Short projects have kind of been at a stand still, but I did work up the nerve to send my latest manuscript, Ocracoke’s Daughter, to its first beta reader, and the feedback was both helpful and incredibly positive. I’m up to four rejections from agents on The Month of May, but two of them included personal messages which were quite encouraging.

I have a few ideas floating around in my mind, but I’m finding it hard to form complete storylines and my attention span has recently become similar to that of a 12 week old puppy. At first I was beating myself up, thinking about all those writer message boards and Facebook groups where it talked about what a terrible person/writer you are if you go twelve hours without writing 5000 words — namely, that you’re clearly not devoted enough to your craft.

But enough with that bull shit. While I completely understand the mindset behind discipline and dedication, I also understand that those of us who are not full time writers yet — and even those of us who are — need to make concessions for ourselves. We are only recently learning the effects of “burn out culture,” and in addition to acknowledging the need to rest and reset, we also need to be cognizant of the fact that the world is (still) experiencing unprecedented circumstances right now. It’s no wonder so many of us are struggling on different levels.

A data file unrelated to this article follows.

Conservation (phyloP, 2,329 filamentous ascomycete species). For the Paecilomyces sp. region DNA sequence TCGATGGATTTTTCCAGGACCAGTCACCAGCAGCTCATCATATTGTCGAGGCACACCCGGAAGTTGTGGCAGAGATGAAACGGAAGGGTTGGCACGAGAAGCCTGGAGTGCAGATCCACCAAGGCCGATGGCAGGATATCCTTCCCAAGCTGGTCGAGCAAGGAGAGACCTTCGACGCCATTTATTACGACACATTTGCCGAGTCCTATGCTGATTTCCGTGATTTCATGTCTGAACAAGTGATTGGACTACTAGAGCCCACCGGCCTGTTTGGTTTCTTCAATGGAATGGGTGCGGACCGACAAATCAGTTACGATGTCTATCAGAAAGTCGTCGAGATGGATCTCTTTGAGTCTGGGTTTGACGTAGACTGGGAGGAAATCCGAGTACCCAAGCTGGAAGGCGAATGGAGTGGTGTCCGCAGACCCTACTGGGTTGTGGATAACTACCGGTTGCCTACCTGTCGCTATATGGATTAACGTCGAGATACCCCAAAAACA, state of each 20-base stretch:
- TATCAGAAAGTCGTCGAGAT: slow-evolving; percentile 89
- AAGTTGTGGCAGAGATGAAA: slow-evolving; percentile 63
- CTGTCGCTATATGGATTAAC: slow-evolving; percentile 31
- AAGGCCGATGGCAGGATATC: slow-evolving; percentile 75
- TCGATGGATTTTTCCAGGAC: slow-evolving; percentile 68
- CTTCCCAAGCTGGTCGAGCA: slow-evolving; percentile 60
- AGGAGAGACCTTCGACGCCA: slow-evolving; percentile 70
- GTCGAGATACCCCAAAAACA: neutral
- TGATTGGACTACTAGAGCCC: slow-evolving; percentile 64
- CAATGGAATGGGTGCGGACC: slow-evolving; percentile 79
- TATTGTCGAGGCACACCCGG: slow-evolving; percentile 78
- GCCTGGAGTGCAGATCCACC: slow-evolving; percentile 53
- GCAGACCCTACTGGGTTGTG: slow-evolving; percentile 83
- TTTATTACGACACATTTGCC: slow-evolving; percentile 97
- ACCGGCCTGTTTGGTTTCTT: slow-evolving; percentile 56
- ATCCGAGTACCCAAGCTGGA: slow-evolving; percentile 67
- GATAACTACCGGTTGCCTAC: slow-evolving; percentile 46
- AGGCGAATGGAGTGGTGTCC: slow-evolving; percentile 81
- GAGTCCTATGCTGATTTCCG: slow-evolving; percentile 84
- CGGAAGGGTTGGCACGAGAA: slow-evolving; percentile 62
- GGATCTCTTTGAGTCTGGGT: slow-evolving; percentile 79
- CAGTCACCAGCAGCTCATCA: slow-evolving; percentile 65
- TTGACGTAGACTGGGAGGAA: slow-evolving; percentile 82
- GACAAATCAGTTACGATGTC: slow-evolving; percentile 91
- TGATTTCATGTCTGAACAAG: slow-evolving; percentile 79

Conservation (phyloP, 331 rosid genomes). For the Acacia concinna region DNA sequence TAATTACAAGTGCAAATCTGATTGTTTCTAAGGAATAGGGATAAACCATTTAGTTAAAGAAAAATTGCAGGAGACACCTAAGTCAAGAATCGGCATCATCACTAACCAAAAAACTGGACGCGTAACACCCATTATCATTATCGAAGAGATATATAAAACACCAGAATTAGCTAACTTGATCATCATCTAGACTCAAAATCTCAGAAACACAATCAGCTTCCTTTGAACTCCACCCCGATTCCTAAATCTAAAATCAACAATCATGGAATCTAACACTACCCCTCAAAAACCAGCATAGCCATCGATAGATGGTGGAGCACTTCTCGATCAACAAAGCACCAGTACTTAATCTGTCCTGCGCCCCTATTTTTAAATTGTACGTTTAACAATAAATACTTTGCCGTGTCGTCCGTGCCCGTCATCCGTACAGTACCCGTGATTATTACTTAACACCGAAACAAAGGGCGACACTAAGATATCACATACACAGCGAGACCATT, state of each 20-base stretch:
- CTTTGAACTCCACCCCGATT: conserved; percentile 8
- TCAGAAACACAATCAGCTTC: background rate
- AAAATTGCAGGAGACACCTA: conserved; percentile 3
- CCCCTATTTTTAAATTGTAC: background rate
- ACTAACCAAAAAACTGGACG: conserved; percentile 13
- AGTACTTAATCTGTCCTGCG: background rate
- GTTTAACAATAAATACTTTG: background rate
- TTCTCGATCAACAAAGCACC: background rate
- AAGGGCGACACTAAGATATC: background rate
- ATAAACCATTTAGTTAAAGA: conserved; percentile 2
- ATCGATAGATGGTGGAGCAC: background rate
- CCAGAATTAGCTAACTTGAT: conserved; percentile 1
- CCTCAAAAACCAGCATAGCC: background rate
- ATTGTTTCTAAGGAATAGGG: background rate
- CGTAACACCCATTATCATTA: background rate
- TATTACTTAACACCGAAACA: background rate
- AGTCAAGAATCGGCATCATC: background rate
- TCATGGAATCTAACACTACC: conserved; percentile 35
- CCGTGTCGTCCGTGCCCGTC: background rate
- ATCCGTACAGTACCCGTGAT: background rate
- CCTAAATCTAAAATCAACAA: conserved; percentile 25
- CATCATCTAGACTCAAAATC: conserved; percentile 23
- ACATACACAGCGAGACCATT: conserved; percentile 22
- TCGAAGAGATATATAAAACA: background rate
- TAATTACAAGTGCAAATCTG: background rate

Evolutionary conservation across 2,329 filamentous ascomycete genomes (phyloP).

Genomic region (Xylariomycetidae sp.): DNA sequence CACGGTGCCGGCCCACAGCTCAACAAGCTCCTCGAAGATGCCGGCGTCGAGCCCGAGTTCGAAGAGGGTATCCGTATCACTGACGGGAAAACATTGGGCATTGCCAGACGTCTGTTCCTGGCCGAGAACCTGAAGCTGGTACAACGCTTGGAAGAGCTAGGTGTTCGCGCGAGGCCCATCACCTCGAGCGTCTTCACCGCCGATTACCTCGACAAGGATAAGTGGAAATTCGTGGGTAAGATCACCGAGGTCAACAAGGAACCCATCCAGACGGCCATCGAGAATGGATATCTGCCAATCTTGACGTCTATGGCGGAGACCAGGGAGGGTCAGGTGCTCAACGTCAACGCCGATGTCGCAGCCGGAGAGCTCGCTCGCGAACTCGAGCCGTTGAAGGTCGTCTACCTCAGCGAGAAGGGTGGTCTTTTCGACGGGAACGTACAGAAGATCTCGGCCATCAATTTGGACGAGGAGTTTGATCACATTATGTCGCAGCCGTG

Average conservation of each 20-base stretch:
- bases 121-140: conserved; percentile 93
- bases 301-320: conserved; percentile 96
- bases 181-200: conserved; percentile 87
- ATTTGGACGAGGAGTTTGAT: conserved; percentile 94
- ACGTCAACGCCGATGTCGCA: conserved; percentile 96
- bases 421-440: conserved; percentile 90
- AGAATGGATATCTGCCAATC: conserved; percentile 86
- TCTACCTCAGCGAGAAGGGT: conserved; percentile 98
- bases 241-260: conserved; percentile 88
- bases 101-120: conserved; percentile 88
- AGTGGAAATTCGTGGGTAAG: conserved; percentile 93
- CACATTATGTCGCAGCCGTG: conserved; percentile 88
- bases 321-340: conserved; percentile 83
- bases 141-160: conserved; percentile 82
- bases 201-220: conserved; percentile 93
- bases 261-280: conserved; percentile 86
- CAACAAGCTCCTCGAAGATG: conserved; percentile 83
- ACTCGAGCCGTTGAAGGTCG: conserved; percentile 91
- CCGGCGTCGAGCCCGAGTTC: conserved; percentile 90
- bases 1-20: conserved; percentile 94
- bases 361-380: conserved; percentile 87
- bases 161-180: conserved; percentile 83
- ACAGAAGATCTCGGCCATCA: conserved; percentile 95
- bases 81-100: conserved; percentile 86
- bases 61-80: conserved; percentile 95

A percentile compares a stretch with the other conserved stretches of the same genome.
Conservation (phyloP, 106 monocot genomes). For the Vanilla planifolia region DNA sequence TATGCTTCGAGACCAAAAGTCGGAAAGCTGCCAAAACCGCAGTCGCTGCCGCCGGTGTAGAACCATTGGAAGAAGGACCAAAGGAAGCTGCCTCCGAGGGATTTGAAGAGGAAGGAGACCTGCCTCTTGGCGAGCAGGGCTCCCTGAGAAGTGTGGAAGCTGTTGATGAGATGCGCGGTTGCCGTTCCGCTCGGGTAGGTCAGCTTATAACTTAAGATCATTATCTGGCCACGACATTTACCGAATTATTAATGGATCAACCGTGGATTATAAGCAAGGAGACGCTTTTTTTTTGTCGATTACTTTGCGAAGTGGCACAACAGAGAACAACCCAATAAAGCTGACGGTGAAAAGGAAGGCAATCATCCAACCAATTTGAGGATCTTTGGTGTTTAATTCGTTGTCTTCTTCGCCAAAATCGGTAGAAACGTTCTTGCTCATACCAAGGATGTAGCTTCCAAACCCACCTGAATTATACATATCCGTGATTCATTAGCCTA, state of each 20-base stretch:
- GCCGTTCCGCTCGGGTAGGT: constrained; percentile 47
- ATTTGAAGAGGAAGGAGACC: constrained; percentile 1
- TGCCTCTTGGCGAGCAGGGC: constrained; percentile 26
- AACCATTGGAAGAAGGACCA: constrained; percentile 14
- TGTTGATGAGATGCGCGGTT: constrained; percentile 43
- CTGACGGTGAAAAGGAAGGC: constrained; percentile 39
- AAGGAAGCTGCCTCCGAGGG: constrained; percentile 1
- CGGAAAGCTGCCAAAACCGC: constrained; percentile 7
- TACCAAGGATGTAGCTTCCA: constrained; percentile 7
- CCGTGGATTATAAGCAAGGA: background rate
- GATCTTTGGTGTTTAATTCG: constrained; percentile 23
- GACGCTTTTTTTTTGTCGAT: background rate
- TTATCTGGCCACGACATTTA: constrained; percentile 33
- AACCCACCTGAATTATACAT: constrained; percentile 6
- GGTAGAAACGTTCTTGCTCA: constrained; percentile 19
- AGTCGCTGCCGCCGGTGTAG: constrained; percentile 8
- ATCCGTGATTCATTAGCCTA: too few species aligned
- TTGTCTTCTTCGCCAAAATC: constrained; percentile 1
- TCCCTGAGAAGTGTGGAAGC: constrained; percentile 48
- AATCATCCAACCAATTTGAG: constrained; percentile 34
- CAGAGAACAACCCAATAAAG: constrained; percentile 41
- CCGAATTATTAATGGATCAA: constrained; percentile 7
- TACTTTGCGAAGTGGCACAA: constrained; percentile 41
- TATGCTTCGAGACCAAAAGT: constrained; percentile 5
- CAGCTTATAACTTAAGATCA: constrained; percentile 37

A year and a half into the pandemic, everything is still uncertain. How much longer will this last? Are we wearing masks or not? Do we send our children to school or maintain virtual learning? Is it okay to require vaccines or ask if one is vaccinated? What are my chances of contracting the Delta variant if I’ve been vaccinated? Is it okay to hug people? Shake hands? Is it okay that I traveled out of state in June? Will I ever get to visit my friends in Holland? Is COVID going to haunt me for the rest of my life?

Among all of these internal struggles, we can’t escape the very real controversies that each of these questions evoke online, on social media, in person, and on the news. It is exhausting to say the least, and I’m sure I’m not the only one to be absolutely, 100% OVER IT on every level.